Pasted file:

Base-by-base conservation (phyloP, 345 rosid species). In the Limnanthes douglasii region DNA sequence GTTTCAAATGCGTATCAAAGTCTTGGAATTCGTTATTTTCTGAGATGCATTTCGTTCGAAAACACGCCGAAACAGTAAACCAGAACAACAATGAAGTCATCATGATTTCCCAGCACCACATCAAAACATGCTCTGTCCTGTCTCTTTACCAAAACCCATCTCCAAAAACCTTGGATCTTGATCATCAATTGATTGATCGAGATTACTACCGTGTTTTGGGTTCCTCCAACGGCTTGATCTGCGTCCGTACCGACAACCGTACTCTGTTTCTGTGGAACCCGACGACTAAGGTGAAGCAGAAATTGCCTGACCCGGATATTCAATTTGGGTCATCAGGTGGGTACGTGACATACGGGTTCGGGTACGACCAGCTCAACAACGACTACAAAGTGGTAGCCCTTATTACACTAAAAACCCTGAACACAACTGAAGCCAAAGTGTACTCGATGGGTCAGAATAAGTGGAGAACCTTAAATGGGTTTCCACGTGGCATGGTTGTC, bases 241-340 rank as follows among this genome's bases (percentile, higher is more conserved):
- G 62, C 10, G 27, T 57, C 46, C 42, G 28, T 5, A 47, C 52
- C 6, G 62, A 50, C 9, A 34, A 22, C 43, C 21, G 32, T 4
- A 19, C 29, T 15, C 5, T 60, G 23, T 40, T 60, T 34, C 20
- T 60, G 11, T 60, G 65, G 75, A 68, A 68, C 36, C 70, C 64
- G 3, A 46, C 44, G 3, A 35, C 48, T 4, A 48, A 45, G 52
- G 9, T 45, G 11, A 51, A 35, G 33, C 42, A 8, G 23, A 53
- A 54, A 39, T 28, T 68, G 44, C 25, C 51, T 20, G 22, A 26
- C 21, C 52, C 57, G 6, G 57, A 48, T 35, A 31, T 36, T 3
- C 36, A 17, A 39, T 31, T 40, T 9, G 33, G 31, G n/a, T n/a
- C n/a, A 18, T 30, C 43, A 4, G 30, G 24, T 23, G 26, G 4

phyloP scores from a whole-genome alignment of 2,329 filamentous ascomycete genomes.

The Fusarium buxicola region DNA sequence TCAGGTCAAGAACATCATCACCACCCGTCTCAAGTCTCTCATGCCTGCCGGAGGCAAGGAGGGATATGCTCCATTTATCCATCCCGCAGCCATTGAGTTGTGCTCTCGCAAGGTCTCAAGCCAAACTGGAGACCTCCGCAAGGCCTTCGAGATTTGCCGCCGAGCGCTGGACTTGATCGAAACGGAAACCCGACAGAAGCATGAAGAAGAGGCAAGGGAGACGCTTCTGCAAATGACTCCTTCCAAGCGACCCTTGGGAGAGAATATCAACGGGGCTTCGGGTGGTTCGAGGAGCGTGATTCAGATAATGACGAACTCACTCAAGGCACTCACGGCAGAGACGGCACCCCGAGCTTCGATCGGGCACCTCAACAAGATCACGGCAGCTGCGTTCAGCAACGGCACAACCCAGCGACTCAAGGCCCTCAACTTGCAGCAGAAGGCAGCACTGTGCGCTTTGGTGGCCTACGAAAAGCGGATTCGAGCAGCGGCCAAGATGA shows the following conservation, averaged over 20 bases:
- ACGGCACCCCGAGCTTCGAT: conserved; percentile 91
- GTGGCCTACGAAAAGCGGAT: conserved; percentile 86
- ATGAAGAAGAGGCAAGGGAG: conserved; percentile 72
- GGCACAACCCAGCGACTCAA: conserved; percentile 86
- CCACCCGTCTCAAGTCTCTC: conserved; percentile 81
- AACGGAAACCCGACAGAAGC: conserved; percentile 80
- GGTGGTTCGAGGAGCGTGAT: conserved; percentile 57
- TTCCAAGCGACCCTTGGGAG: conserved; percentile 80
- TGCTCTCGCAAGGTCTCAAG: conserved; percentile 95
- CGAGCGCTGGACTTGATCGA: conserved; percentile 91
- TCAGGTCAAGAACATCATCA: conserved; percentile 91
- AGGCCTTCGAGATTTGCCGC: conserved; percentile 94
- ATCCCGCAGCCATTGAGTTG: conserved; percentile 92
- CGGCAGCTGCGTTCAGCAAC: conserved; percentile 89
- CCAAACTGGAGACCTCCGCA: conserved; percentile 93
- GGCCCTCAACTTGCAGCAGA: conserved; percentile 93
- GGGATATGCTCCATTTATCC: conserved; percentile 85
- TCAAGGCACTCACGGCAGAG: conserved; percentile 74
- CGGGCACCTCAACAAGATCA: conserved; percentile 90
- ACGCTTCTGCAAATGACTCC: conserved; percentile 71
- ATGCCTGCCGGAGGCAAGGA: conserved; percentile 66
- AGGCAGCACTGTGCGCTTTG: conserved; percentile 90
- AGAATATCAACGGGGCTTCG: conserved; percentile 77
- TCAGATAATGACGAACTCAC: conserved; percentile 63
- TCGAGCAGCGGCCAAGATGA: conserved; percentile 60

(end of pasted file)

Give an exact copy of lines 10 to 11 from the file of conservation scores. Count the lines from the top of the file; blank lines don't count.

- C 36, A 17, A 39, T 31, T 40, T 9, G 33, G 31, G n/a, T n/a
- C n/a, A 18, T 30, C 43, A 4, G 30, G 24, T 23, G 26, G 4